[OpenAFS] Windows cache problem revisited...

Rodney M Dyer rmdyer@uncc.edu
Thu, 04 Dec 2003 16:04:00 -0500

Rob, Derrick, Jeffrey,

I'm not sure what the right way to respond is here...so I'll just start in.

Jeffrey, thank you for the polite lesson in mailing list social 
etiquette.  It may be deserved, maybe not.  I did say ahead of time that I 
was "sorry for the rant".  Sometimes I use this list to vent my 
frustrations.  I wasn't directing my frustration toward you at all, and I'm 
sorry if you may have interpreted it that way.  I do not in the least want 
to imply that the AFS/OpenAFS developers haven't done a good job in keeping 
the software alive, especially for Windows users.  I am thoroughly pleased 
with the community at large, that this list exists, and that continued 
development is being done.  I do however like to make problems known, and 
sometimes I do this with a manner that probably isn't in some peoples best 
interests.  Many of the best rants and heated debates take place in mailing 
lists.  Just look at the Linux kernel mailing list for example.  To think 
that I might be annoying someone here, how outrageous!  ;)

Moving on...

Rob, Jeffrey, your responses were good in that they are some of the deeper 
'technical' information I was looking for.  However, part of the problem is 
that I'm not overjoyed about these so called 'performance improvements' 
made by the "memory mapped chunks" because there don't seem to be any.

Yes, reducing the cache has made my life better, if you can call it 
that.  It is now set to 48 Meg instead of 256 Meg.  The problem now is I 
don't have enough room to really cache much.  I'm now loading down the 
network more than I should.  Part of my frustration is seeing that others 
"can" set their caches to 1 Gig or greater.   See...


So how does the cache implementation differ under the Unix/Linux 
environment.  Does the 'nix environment use a memory mapped file?  If a 
'nix machine has only 256 Meg of real memory, then what do you think a good 
cache size would be?  What do you guys on the mailing list set your caches 
to on 'nix, and Windows?  If the cache implementation is different under 
'nix/Win then why?  Does 'nix slow down when transfering large files?

My problem isn't always related to copying large files.  Many times I will 
walk into our student labs and logon with a test account just to do a quick 
test.  I find that many machines have entered the 'slow' condition and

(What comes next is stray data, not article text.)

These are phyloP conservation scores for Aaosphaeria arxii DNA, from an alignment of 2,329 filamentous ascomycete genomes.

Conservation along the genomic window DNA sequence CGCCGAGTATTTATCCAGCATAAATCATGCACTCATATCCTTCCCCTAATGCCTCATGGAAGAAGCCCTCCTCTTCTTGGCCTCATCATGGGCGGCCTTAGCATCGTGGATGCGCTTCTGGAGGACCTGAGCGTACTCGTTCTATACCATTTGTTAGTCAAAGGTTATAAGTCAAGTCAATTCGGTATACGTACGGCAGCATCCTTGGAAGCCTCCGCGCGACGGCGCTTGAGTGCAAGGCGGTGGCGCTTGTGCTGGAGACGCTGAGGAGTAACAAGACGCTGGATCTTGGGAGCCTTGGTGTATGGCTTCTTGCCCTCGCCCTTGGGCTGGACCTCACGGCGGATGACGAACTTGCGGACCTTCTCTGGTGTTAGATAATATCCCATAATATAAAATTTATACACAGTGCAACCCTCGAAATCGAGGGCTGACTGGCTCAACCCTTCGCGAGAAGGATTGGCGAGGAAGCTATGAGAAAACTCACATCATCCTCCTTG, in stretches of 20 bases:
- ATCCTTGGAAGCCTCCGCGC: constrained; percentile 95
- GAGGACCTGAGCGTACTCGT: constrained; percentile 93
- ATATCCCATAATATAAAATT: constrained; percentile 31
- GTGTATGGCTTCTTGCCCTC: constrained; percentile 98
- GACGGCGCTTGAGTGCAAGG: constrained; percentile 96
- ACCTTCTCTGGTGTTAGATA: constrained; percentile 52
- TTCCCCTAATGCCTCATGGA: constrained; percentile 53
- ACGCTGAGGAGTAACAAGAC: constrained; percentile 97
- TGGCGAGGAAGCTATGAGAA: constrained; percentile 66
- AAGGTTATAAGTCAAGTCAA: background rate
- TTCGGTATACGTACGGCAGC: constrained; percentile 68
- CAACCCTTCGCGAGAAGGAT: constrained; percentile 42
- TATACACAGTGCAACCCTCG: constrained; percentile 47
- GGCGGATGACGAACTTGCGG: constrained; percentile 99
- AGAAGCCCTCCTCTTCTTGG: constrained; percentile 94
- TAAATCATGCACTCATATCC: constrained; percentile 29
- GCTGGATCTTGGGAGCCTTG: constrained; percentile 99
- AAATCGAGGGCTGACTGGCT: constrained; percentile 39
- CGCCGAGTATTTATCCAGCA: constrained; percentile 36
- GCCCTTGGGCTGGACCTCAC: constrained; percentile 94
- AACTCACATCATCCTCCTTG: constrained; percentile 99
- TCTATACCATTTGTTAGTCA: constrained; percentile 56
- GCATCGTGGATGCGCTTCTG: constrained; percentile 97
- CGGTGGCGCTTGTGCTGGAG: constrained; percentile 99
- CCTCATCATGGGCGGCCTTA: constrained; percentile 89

logons take considerably longer than normal as well as application slow 
downs.  I find this especially curious because we restart the AFS client 
service every night at 4:00am and delete the cache file.  You would think 
that our lab machines could take 5 or 10 different people logging on and 
off to do work during the day without entering the 'slow' state.  If I 
reset the cache down to 48 Meg for those machines it should 'fix' the 
problem, but then the network will probably be loaded more, which makes the 
cache kind'a moot.  Granted, we are now getting new machines with a Gig of 
memory so this problem may not show up as often.  So maybe I should just 
shut up and throw hardware at the problem right?

In the end, I don't see the efficiency gained by the algorithm used to 
cache AFS data on Windows.  I'd either like this changed in the future, or 
given an option to not use any memory mapping.  Windows itself does it's 
own file caching for recently used files.  Why would AFS need to do it on 
top of that?

Sorry again Jeffrey,

(Thanks for the moral support Mike!)


At 02:06 PM 12/4/2003, Jeffrey Altman wrote:
>You mis-read some of what I said.  The file cache is memory mapped not in 
>one huge chunk (if that was true allocating a 256MB cache would result in 
>an instantaneous 256MB memory allocation) but in N chucks of the specified 
>chunk size.  I think the default values are 20MB and 32KB chunks.  Hence, 
>the allocation of up to 640 handles.
>I haven't looked at all of the specifics but ... when you write data into 
>the cache a chunk is allocated and mapped to the disk file.  This chunk 
>remains in memory for some period of time to avoid the need to re-read the